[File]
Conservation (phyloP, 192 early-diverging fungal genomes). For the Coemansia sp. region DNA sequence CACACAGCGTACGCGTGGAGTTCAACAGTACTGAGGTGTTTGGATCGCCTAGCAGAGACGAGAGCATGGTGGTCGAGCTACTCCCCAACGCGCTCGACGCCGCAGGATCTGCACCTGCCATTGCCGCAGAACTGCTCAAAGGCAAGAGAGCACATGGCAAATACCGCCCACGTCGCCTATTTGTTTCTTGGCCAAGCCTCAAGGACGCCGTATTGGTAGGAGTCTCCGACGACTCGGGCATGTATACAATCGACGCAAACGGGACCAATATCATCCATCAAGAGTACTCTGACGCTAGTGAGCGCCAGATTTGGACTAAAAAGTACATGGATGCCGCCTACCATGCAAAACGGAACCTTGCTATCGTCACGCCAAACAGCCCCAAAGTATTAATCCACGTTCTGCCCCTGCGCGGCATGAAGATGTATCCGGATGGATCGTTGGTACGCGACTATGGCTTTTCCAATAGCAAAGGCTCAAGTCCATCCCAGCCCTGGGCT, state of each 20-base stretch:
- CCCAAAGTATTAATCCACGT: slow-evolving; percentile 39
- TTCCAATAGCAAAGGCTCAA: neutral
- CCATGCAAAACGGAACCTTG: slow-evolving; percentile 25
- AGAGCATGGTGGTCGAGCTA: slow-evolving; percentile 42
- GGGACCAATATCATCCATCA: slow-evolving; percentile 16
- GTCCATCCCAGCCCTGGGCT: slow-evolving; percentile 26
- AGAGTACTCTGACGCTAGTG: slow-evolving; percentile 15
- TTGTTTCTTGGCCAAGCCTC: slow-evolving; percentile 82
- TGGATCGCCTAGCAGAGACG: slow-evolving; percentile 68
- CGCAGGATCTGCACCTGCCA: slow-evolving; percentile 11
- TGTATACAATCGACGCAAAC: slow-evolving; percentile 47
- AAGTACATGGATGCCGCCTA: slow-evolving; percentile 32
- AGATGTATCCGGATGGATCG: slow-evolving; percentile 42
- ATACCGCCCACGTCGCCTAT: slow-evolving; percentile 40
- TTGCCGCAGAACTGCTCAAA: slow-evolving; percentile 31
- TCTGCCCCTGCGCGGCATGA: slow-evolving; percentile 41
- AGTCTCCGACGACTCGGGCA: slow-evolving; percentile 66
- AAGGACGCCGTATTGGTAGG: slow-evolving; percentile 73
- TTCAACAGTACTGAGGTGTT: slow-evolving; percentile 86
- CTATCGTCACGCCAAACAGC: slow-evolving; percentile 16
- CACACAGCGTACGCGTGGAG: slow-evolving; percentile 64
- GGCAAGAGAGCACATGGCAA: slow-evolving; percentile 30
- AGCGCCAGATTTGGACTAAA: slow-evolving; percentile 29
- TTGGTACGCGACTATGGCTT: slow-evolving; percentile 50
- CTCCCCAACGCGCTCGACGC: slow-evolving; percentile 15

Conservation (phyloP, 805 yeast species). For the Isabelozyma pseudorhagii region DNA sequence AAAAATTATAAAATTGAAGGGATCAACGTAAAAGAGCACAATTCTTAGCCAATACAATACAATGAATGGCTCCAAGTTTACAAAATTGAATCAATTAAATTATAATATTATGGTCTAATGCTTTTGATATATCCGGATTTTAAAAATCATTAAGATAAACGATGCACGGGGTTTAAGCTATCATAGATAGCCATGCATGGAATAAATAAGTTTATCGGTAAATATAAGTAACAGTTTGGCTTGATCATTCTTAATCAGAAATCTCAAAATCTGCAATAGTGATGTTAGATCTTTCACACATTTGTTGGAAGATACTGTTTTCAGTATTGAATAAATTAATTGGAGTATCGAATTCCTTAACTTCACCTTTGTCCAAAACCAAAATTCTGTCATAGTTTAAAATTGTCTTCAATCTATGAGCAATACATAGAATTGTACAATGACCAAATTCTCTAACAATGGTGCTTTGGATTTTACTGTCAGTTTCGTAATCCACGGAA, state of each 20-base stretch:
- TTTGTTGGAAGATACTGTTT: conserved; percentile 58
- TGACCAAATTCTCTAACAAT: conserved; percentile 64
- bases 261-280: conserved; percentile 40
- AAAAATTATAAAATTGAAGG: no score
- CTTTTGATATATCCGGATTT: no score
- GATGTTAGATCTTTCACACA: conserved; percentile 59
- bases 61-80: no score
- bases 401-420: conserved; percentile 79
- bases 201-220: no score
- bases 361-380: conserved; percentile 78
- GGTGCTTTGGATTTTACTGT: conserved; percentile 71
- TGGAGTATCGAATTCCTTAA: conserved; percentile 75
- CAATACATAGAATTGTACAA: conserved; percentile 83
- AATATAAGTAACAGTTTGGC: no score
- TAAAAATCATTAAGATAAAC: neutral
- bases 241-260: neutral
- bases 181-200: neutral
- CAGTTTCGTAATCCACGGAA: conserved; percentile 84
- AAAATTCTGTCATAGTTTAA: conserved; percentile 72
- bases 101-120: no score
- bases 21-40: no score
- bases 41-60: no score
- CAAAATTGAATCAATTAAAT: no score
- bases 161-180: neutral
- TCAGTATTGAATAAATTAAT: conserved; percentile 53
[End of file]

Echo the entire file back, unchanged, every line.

Conservation (phyloP, 192 early-diverging fungal genomes). For the Coemansia sp. region DNA sequence CACACAGCGTACGCGTGGAGTTCAACAGTACTGAGGTGTTTGGATCGCCTAGCAGAGACGAGAGCATGGTGGTCGAGCTACTCCCCAACGCGCTCGACGCCGCAGGATCTGCACCTGCCATTGCCGCAGAACTGCTCAAAGGCAAGAGAGCACATGGCAAATACCGCCCACGTCGCCTATTTGTTTCTTGGCCAAGCCTCAAGGACGCCGTATTGGTAGGAGTCTCCGACGACTCGGGCATGTATACAATCGACGCAAACGGGACCAATATCATCCATCAAGAGTACTCTGACGCTAGTGAGCGCCAGATTTGGACTAAAAAGTACATGGATGCCGCCTACCATGCAAAACGGAACCTTGCTATCGTCACGCCAAACAGCCCCAAAGTATTAATCCACGTTCTGCCCCTGCGCGGCATGAAGATGTATCCGGATGGATCGTTGGTACGCGACTATGGCTTTTCCAATAGCAAAGGCTCAAGTCCATCCCAGCCCTGGGCT, state of each 20-base stretch:
- CCCAAAGTATTAATCCACGT: slow-evolving; percentile 39
- TTCCAATAGCAAAGGCTCAA: neutral
- CCATGCAAAACGGAACCTTG: slow-evolving; percentile 25
- AGAGCATGGTGGTCGAGCTA: slow-evolving; percentile 42
- GGGACCAATATCATCCATCA: slow-evolving; percentile 16
- GTCCATCCCAGCCCTGGGCT: slow-evolving; percentile 26
- AGAGTACTCTGACGCTAGTG: slow-evolving; percentile 15
- TTGTTTCTTGGCCAAGCCTC: slow-evolving; percentile 82
- TGGATCGCCTAGCAGAGACG: slow-evolving; percentile 68
- CGCAGGATCTGCACCTGCCA: slow-evolving; percentile 11
- TGTATACAATCGACGCAAAC: slow-evolving; percentile 47
- AAGTACATGGATGCCGCCTA: slow-evolving; percentile 32
- AGATGTATCCGGATGGATCG: slow-evolving; percentile 42
- ATACCGCCCACGTCGCCTAT: slow-evolving; percentile 40
- TTGCCGCAGAACTGCTCAAA: slow-evolving; percentile 31
- TCTGCCCCTGCGCGGCATGA: slow-evolving; percentile 41
- AGTCTCCGACGACTCGGGCA: slow-evolving; percentile 66
- AAGGACGCCGTATTGGTAGG: slow-evolving; percentile 73
- TTCAACAGTACTGAGGTGTT: slow-evolving; percentile 86
- CTATCGTCACGCCAAACAGC: slow-evolving; percentile 16
- CACACAGCGTACGCGTGGAG: slow-evolving; percentile 64
- GGCAAGAGAGCACATGGCAA: slow-evolving; percentile 30
- AGCGCCAGATTTGGACTAAA: slow-evolving; percentile 29
- TTGGTACGCGACTATGGCTT: slow-evolving; percentile 50
- CTCCCCAACGCGCTCGACGC: slow-evolving; percentile 15

Conservation (phyloP, 805 yeast species). For the Isabelozyma pseudorhagii region DNA sequence AAAAATTATAAAATTGAAGGGATCAACGTAAAAGAGCACAATTCTTAGCCAATACAATACAATGAATGGCTCCAAGTTTACAAAATTGAATCAATTAAATTATAATATTATGGTCTAATGCTTTTGATATATCCGGATTTTAAAAATCATTAAGATAAACGATGCACGGGGTTTAAGCTATCATAGATAGCCATGCATGGAATAAATAAGTTTATCGGTAAATATAAGTAACAGTTTGGCTTGATCATTCTTAATCAGAAATCTCAAAATCTGCAATAGTGATGTTAGATCTTTCACACATTTGTTGGAAGATACTGTTTTCAGTATTGAATAAATTAATTGGAGTATCGAATTCCTTAACTTCACCTTTGTCCAAAACCAAAATTCTGTCATAGTTTAAAATTGTCTTCAATCTATGAGCAATACATAGAATTGTACAATGACCAAATTCTCTAACAATGGTGCTTTGGATTTTACTGTCAGTTTCGTAATCCACGGAA, state of each 20-base stretch:
- TTTGTTGGAAGATACTGTTT: conserved; percentile 58
- TGACCAAATTCTCTAACAAT: conserved; percentile 64
- bases 261-280: conserved; percentile 40
- AAAAATTATAAAATTGAAGG: no score
- CTTTTGATATATCCGGATTT: no score
- GATGTTAGATCTTTCACACA: conserved; percentile 59
- bases 61-80: no score
- bases 401-420: conserved; percentile 79
- bases 201-220: no score
- bases 361-380: conserved; percentile 78
- GGTGCTTTGGATTTTACTGT: conserved; percentile 71
- TGGAGTATCGAATTCCTTAA: conserved; percentile 75
- CAATACATAGAATTGTACAA: conserved; percentile 83
- AATATAAGTAACAGTTTGGC: no score
- TAAAAATCATTAAGATAAAC: neutral
- bases 241-260: neutral
- bases 181-200: neutral
- CAGTTTCGTAATCCACGGAA: conserved; percentile 84
- AAAATTCTGTCATAGTTTAA: conserved; percentile 72
- bases 101-120: no score
- bases 21-40: no score
- bases 41-60: no score
- CAAAATTGAATCAATTAAAT: no score
- bases 161-180: neutral
- TCAGTATTGAATAAATTAAT: conserved; percentile 53